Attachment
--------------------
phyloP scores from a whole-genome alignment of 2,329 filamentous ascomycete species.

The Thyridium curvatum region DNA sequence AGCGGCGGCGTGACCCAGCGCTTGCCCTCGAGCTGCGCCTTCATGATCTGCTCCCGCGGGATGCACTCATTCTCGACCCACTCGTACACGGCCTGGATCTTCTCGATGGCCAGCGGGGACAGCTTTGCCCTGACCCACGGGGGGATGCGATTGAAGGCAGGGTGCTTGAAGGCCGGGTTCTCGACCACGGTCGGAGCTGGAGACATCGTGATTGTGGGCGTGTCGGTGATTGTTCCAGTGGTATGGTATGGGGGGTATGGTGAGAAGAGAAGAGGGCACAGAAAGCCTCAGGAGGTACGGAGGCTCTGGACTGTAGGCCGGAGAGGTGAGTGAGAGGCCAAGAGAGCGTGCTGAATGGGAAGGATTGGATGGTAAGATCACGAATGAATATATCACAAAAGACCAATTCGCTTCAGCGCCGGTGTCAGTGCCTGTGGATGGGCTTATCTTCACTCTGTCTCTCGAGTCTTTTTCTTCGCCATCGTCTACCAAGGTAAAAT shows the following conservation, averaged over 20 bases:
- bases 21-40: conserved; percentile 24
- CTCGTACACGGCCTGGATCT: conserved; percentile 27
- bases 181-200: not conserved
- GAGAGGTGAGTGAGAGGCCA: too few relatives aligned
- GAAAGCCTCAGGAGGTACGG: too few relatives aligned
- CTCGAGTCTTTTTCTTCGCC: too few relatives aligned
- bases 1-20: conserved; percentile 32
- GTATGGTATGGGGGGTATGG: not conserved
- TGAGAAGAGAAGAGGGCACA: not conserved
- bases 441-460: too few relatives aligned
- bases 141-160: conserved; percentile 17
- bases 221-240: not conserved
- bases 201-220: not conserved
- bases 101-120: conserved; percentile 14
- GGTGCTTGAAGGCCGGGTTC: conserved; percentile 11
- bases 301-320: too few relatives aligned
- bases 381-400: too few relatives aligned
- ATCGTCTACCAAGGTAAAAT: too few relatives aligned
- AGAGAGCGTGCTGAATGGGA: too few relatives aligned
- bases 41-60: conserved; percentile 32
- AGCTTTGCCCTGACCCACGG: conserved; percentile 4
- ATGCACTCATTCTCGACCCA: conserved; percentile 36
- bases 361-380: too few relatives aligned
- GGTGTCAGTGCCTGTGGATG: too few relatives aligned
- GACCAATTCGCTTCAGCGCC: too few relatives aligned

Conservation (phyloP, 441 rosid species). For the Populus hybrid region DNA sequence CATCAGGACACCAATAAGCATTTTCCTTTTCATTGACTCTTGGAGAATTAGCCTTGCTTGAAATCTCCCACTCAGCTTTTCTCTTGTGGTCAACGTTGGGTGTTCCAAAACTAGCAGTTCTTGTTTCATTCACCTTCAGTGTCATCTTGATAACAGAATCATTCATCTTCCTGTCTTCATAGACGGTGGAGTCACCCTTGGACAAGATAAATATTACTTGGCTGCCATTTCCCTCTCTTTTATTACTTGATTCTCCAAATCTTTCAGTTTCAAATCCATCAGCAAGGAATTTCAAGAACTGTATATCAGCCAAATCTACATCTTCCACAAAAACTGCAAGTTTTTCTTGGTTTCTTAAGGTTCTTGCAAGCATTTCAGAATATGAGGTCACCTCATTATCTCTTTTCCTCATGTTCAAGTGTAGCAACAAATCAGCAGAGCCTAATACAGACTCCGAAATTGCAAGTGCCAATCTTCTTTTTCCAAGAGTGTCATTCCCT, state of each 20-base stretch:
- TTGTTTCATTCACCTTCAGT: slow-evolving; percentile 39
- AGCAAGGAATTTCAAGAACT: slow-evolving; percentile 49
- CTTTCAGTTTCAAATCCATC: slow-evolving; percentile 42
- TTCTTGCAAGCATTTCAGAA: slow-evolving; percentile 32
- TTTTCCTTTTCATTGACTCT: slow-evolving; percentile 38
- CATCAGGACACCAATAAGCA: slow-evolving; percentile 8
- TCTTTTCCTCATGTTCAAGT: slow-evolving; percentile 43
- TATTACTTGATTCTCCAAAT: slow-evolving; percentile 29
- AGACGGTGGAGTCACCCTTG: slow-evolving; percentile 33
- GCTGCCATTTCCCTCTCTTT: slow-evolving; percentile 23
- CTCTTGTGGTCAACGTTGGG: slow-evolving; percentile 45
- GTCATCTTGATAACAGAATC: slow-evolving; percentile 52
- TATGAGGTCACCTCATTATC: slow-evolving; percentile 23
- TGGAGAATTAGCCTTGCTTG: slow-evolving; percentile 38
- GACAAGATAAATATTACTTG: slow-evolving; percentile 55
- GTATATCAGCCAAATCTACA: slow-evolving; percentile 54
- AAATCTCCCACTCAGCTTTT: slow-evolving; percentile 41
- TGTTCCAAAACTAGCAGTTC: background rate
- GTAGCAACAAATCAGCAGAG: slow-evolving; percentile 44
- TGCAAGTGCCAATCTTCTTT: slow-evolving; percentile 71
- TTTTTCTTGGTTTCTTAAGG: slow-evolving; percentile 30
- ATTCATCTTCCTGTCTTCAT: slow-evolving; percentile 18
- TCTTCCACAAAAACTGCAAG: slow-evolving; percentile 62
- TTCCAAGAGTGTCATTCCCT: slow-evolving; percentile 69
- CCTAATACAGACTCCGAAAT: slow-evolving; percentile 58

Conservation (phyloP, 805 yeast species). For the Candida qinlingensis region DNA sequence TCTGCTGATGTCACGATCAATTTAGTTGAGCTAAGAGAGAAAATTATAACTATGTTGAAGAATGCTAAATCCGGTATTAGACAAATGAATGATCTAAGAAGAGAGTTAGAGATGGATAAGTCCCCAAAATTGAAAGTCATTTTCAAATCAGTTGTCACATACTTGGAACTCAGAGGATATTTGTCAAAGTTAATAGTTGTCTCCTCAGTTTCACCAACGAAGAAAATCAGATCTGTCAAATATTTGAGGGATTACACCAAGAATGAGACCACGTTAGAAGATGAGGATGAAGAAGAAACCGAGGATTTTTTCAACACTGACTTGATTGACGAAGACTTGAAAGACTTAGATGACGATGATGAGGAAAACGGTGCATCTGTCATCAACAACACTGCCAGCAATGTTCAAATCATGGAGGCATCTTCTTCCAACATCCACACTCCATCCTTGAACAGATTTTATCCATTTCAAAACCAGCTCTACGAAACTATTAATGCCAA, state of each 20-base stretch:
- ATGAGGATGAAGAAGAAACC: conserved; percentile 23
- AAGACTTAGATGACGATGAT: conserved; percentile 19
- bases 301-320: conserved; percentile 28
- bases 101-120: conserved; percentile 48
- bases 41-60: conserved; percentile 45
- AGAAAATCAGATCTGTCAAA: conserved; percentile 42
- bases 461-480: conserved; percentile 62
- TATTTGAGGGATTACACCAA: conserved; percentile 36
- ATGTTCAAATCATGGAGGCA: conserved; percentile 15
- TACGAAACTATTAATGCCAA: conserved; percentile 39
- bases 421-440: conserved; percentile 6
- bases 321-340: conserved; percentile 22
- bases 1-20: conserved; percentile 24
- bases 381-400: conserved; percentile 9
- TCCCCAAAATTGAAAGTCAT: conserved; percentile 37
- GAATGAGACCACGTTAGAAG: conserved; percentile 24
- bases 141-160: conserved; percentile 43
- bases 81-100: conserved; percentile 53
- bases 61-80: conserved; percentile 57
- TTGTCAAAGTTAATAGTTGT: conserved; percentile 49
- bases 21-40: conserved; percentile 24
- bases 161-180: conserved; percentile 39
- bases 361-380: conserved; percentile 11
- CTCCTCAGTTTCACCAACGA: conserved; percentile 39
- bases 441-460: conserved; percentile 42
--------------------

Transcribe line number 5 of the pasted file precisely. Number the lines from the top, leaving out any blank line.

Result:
- bases 181-200: not conserved